HIT, only if you must. But never hit soft

Author(s): Joginder SinghThe Author. The Jammu & Kashmir Government cannot even pay the salaries of its employees without Central aid. Yet, the Centre does not push these advantages. It continues to appease divisive elements The beauty...

HIT, only if you must. But never hit soft

The Author.

The Jammu & Kashmir Government cannot even pay the salaries of its employees without Central aid. Yet, the Centre does not push these advantages. It continues to appease divisive elements

The beauty of democracy is that even the devil can cite the scriptures and get away with it. Furthermore, all kindness flows for the devil who appears in society in the form of criminals, murderers and, yes, terrorists. And then there are those, whose full-time job is to support such people who have committed crimes against society and the nation.

According to the National Crime Records Bureau, a total of 1,455 convicts were given the death penalty between 2001 and 2011 — that is, an average of 132.27 convicts who were sentenced to death every year in those 10 years. During this period, Uttar Pradesh, handed down 370 death sentences followed by Bihar (132), Maharashtra (125), Karnataka and Tamil Nadu (95 each), Madhya Pradesh (87), Jharkhand (81), West Bengal (79), Delhi (71), Gujarat (57), Rajasthan (38), Kerala (34), Odisha (33) and Haryana (31). But not even a handful of these convicts were actually hanged. In fact, the hangman’s noose has only been put around eight criminals since 1992. Also, between 2001 and 2011, the death sentences of 4,321 convicts were commuted to life imprisonment. The highest number of commutations was in Delhi (2,462) followed by Uttar Pradesh (458) and then Bihar (343).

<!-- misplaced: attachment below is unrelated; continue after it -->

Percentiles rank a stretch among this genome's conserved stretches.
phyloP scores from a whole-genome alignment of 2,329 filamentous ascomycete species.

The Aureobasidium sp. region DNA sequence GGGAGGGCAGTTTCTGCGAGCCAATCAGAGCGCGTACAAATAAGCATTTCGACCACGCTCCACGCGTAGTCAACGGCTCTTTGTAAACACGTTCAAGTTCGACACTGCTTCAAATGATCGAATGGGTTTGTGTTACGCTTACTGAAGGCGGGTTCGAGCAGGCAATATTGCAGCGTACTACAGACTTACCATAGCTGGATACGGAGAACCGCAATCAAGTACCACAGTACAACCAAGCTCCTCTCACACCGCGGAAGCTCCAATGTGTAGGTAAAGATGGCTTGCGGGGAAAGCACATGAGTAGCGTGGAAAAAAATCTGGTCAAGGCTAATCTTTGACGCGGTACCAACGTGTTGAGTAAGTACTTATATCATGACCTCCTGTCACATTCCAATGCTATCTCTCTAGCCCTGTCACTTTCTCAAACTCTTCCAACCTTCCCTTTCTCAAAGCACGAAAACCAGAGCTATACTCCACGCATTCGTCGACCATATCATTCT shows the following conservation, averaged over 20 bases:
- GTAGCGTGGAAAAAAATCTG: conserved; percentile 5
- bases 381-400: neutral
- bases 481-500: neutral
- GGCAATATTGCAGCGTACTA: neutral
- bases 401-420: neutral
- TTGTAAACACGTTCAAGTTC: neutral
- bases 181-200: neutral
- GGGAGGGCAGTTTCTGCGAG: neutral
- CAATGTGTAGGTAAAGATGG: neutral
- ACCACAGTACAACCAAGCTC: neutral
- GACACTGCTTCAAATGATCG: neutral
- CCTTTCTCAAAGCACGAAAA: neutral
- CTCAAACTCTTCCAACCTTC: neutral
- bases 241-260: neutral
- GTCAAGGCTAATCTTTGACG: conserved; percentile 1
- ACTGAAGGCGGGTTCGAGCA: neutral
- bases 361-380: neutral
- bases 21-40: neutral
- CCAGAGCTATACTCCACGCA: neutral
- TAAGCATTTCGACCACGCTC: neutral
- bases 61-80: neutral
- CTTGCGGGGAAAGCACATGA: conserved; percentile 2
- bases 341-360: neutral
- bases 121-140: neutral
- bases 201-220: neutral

The manner in which death sentences are carried out (if at all) or overturned leads to a mockery of the law. It also sends the message to criminals and terrorists that India is a soft state, where you can commit any crime and then live off the tax payers’ money. Our leaders make bold speeches calling for stern action to be taken against terrorists. However, all actions are ultimately seen through the prism of vote-bank politics. Consequently, it takes years to punish those who commit anti-national activities. India has been following a policy of laissez faire and hoping that all problems, be it jihadi terror or crimes against women, will solve themselves. India’s leaders may claim that this country is a superpower in the making, but the fact is that it is still one that can be pushed around.

Theodore Roosevelt had rightly said: “Don’t hit at all, if it is honourably possible, to avoid hitting, but never hit soft.” The basic problem here is that India is willing to strike but it is afraid to wound. A terrorist is hanged 13 years after he planned an attack on Parliament and in response, Kashmir Valley, which has been ethnically cleansed of minorities, goes on a strike to express its sympathy for the convict. So-called human rights activists, most ensconced in the safe environments of Government commissions and committees in the national capital, scream their lungs out against the death penalty. But they forget that human rights is not the reserved property of terrorists. What about the many innocent victims of that same terrorist? Did they not have any human rights? What kind of a perverted sense of justice is this?